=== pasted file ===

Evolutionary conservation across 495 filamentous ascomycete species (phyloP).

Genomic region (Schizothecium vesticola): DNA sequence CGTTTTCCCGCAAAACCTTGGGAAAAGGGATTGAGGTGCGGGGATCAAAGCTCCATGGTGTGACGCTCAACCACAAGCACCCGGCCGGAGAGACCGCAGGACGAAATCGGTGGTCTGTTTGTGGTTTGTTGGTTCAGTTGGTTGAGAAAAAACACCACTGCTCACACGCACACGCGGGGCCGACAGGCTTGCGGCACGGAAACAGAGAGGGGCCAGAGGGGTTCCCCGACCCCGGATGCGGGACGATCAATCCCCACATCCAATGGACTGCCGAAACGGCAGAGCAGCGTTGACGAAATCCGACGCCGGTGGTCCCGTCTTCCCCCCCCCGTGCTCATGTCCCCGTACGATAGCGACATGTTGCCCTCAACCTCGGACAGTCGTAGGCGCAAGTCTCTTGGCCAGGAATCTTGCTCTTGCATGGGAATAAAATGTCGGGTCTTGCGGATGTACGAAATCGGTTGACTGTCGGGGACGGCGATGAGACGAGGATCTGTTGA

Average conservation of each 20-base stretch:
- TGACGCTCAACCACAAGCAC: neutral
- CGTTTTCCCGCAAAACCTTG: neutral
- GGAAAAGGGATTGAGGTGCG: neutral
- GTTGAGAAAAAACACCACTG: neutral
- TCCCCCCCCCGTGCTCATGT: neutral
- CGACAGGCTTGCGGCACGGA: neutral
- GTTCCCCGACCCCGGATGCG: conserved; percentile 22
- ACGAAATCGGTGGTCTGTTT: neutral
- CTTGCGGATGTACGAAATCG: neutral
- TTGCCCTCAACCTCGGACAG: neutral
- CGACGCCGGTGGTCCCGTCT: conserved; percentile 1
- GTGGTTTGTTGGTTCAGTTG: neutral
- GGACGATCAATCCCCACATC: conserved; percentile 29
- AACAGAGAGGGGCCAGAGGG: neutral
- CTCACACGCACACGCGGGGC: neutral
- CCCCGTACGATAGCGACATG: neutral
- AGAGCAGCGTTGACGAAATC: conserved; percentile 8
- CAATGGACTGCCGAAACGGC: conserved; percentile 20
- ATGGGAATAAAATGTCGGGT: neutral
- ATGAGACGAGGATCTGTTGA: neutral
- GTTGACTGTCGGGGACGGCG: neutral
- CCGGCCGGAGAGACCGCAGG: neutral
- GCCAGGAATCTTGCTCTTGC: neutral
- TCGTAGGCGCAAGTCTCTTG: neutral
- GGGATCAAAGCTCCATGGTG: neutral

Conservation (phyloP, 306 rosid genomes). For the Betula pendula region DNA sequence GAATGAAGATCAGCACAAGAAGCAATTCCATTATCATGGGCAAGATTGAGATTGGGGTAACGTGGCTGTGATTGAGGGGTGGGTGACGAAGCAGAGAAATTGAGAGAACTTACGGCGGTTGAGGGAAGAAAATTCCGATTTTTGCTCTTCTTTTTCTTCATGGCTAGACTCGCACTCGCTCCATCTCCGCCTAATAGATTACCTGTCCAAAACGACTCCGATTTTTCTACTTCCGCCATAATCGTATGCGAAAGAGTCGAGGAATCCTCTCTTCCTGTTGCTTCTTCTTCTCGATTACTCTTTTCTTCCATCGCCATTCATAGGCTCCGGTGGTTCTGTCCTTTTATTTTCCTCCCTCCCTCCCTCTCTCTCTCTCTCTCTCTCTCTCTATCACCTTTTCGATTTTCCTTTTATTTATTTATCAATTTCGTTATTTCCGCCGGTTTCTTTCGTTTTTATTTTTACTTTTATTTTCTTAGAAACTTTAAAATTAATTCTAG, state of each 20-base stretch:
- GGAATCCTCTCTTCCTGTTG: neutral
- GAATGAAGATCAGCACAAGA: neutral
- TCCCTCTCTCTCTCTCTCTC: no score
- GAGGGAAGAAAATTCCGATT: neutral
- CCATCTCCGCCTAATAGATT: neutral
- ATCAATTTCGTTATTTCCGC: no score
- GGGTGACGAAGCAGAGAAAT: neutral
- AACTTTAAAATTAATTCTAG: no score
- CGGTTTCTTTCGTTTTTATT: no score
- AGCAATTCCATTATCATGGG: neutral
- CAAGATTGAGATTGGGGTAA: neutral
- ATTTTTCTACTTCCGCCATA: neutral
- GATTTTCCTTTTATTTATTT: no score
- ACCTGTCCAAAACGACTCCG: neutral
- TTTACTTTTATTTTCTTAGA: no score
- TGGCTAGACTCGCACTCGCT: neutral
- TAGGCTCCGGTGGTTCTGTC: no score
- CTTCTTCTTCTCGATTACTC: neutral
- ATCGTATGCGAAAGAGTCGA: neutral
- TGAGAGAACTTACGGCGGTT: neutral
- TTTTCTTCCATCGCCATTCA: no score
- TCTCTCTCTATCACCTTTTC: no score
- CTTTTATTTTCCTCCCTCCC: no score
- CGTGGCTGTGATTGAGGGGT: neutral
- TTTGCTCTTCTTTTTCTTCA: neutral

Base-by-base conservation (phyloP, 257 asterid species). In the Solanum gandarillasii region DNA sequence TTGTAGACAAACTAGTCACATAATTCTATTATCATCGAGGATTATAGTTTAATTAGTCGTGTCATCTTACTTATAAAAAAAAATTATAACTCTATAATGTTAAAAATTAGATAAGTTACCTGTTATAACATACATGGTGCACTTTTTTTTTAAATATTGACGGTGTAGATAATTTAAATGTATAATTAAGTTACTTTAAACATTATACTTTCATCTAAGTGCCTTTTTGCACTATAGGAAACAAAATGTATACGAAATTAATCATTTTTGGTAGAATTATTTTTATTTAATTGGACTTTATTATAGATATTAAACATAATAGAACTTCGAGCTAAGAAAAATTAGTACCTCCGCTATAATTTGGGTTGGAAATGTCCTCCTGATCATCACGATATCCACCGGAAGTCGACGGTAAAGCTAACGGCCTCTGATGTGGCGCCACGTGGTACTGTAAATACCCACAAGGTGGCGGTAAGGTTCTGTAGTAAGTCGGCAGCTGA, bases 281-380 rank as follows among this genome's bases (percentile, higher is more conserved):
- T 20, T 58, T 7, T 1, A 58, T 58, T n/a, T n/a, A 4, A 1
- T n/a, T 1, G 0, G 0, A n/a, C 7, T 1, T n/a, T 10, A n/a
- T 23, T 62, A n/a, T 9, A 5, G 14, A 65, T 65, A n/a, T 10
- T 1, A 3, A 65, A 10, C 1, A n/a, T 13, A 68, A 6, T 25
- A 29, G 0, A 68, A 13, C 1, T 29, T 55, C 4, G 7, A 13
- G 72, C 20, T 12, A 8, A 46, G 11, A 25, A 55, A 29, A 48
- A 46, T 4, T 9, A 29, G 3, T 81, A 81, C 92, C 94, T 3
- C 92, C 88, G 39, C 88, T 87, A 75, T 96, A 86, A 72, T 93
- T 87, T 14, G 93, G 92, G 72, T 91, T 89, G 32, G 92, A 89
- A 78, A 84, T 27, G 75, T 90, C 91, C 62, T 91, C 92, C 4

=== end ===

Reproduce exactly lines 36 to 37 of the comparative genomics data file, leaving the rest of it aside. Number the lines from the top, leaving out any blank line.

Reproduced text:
- GGGTGACGAAGCAGAGAAAT: neutral
- AACTTTAAAATTAATTCTAG: no score